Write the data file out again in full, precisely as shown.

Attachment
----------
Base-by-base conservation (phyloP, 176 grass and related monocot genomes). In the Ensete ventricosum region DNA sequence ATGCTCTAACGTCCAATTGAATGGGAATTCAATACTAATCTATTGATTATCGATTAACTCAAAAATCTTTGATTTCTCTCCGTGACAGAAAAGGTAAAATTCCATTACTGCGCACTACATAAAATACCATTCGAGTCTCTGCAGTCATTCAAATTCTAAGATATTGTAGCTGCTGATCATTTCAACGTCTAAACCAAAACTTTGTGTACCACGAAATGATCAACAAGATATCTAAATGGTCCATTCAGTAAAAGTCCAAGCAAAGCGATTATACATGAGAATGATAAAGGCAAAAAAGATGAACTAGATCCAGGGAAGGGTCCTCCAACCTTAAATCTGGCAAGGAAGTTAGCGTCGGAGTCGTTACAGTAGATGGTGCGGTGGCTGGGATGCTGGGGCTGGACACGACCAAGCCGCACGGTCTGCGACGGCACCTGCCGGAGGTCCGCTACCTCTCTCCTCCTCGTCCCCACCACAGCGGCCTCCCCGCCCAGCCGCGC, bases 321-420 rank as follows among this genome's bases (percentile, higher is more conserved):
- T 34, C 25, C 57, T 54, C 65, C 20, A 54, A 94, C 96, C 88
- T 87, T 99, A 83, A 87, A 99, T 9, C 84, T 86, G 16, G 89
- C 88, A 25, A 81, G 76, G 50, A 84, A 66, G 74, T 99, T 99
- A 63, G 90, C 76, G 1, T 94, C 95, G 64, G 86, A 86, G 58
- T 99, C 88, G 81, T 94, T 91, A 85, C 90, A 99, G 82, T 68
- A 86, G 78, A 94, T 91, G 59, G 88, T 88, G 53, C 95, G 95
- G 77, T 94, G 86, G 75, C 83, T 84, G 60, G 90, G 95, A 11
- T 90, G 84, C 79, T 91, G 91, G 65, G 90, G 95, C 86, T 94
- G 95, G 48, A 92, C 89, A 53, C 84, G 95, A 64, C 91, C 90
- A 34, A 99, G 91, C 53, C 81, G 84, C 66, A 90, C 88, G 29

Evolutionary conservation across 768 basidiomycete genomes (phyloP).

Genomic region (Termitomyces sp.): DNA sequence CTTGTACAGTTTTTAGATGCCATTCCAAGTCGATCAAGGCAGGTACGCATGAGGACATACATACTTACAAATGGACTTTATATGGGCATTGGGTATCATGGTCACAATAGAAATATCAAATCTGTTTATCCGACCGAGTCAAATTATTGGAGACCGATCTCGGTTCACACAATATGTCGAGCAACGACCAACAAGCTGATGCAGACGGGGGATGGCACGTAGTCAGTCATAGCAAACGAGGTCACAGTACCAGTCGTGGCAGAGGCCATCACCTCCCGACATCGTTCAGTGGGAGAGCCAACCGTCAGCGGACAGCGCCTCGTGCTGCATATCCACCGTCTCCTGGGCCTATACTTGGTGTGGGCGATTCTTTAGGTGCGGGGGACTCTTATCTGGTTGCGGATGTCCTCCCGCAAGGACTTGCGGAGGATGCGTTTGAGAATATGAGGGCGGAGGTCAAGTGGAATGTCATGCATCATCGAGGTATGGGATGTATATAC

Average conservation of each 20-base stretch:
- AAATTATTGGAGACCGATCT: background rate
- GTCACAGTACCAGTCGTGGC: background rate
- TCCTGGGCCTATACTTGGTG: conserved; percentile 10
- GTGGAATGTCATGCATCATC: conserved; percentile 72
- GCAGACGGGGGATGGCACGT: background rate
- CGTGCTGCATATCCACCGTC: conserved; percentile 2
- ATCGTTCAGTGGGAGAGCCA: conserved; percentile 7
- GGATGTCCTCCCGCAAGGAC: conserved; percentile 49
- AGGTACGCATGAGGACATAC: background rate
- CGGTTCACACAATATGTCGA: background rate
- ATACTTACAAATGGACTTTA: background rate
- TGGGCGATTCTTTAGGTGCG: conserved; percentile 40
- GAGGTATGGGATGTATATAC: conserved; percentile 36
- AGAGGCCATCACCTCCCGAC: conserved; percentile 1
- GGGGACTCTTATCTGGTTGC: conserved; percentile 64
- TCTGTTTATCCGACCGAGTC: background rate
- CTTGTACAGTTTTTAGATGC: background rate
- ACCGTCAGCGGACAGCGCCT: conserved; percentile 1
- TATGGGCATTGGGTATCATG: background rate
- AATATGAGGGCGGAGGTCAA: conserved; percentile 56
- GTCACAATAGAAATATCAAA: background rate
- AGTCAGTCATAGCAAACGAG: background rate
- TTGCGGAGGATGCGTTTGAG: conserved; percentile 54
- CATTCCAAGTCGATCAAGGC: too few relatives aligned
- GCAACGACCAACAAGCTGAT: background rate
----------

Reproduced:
Base-by-base conservation (phyloP, 176 grass and related monocot genomes). In the Ensete ventricosum region DNA sequence ATGCTCTAACGTCCAATTGAATGGGAATTCAATACTAATCTATTGATTATCGATTAACTCAAAAATCTTTGATTTCTCTCCGTGACAGAAAAGGTAAAATTCCATTACTGCGCACTACATAAAATACCATTCGAGTCTCTGCAGTCATTCAAATTCTAAGATATTGTAGCTGCTGATCATTTCAACGTCTAAACCAAAACTTTGTGTACCACGAAATGATCAACAAGATATCTAAATGGTCCATTCAGTAAAAGTCCAAGCAAAGCGATTATACATGAGAATGATAAAGGCAAAAAAGATGAACTAGATCCAGGGAAGGGTCCTCCAACCTTAAATCTGGCAAGGAAGTTAGCGTCGGAGTCGTTACAGTAGATGGTGCGGTGGCTGGGATGCTGGGGCTGGACACGACCAAGCCGCACGGTCTGCGACGGCACCTGCCGGAGGTCCGCTACCTCTCTCCTCCTCGTCCCCACCACAGCGGCCTCCCCGCCCAGCCGCGC, bases 321-420 rank as follows among this genome's bases (percentile, higher is more conserved):
- T 34, C 25, C 57, T 54, C 65, C 20, A 54, A 94, C 96, C 88
- T 87, T 99, A 83, A 87, A 99, T 9, C 84, T 86, G 16, G 89
- C 88, A 25, A 81, G 76, G 50, A 84, A 66, G 74, T 99, T 99
- A 63, G 90, C 76, G 1, T 94, C 95, G 64, G 86, A 86, G 58
- T 99, C 88, G 81, T 94, T 91, A 85, C 90, A 99, G 82, T 68
- A 86, G 78, A 94, T 91, G 59, G 88, T 88, G 53, C 95, G 95
- G 77, T 94, G 86, G 75, C 83, T 84, G 60, G 90, G 95, A 11
- T 90, G 84, C 79, T 91, G 91, G 65, G 90, G 95, C 86, T 94
- G 95, G 48, A 92, C 89, A 53, C 84, G 95, A 64, C 91, C 90
- A 34, A 99, G 91, C 53, C 81, G 84, C 66, A 90, C 88, G 29

Evolutionary conservation across 768 basidiomycete genomes (phyloP).

Genomic region (Termitomyces sp.): DNA sequence CTTGTACAGTTTTTAGATGCCATTCCAAGTCGATCAAGGCAGGTACGCATGAGGACATACATACTTACAAATGGACTTTATATGGGCATTGGGTATCATGGTCACAATAGAAATATCAAATCTGTTTATCCGACCGAGTCAAATTATTGGAGACCGATCTCGGTTCACACAATATGTCGAGCAACGACCAACAAGCTGATGCAGACGGGGGATGGCACGTAGTCAGTCATAGCAAACGAGGTCACAGTACCAGTCGTGGCAGAGGCCATCACCTCCCGACATCGTTCAGTGGGAGAGCCAACCGTCAGCGGACAGCGCCTCGTGCTGCATATCCACCGTCTCCTGGGCCTATACTTGGTGTGGGCGATTCTTTAGGTGCGGGGGACTCTTATCTGGTTGCGGATGTCCTCCCGCAAGGACTTGCGGAGGATGCGTTTGAGAATATGAGGGCGGAGGTCAAGTGGAATGTCATGCATCATCGAGGTATGGGATGTATATAC

Average conservation of each 20-base stretch:
- AAATTATTGGAGACCGATCT: background rate
- GTCACAGTACCAGTCGTGGC: background rate
- TCCTGGGCCTATACTTGGTG: conserved; percentile 10
- GTGGAATGTCATGCATCATC: conserved; percentile 72
- GCAGACGGGGGATGGCACGT: background rate
- CGTGCTGCATATCCACCGTC: conserved; percentile 2
- ATCGTTCAGTGGGAGAGCCA: conserved; percentile 7
- GGATGTCCTCCCGCAAGGAC: conserved; percentile 49
- AGGTACGCATGAGGACATAC: background rate
- CGGTTCACACAATATGTCGA: background rate
- ATACTTACAAATGGACTTTA: background rate
- TGGGCGATTCTTTAGGTGCG: conserved; percentile 40
- GAGGTATGGGATGTATATAC: conserved; percentile 36
- AGAGGCCATCACCTCCCGAC: conserved; percentile 1
- GGGGACTCTTATCTGGTTGC: conserved; percentile 64
- TCTGTTTATCCGACCGAGTC: background rate
- CTTGTACAGTTTTTAGATGC: background rate
- ACCGTCAGCGGACAGCGCCT: conserved; percentile 1
- TATGGGCATTGGGTATCATG: background rate
- AATATGAGGGCGGAGGTCAA: conserved; percentile 56
- GTCACAATAGAAATATCAAA: background rate
- AGTCAGTCATAGCAAACGAG: background rate
- TTGCGGAGGATGCGTTTGAG: conserved; percentile 54
- CATTCCAAGTCGATCAAGGC: too few relatives aligned
- GCAACGACCAACAAGCTGAT: background rate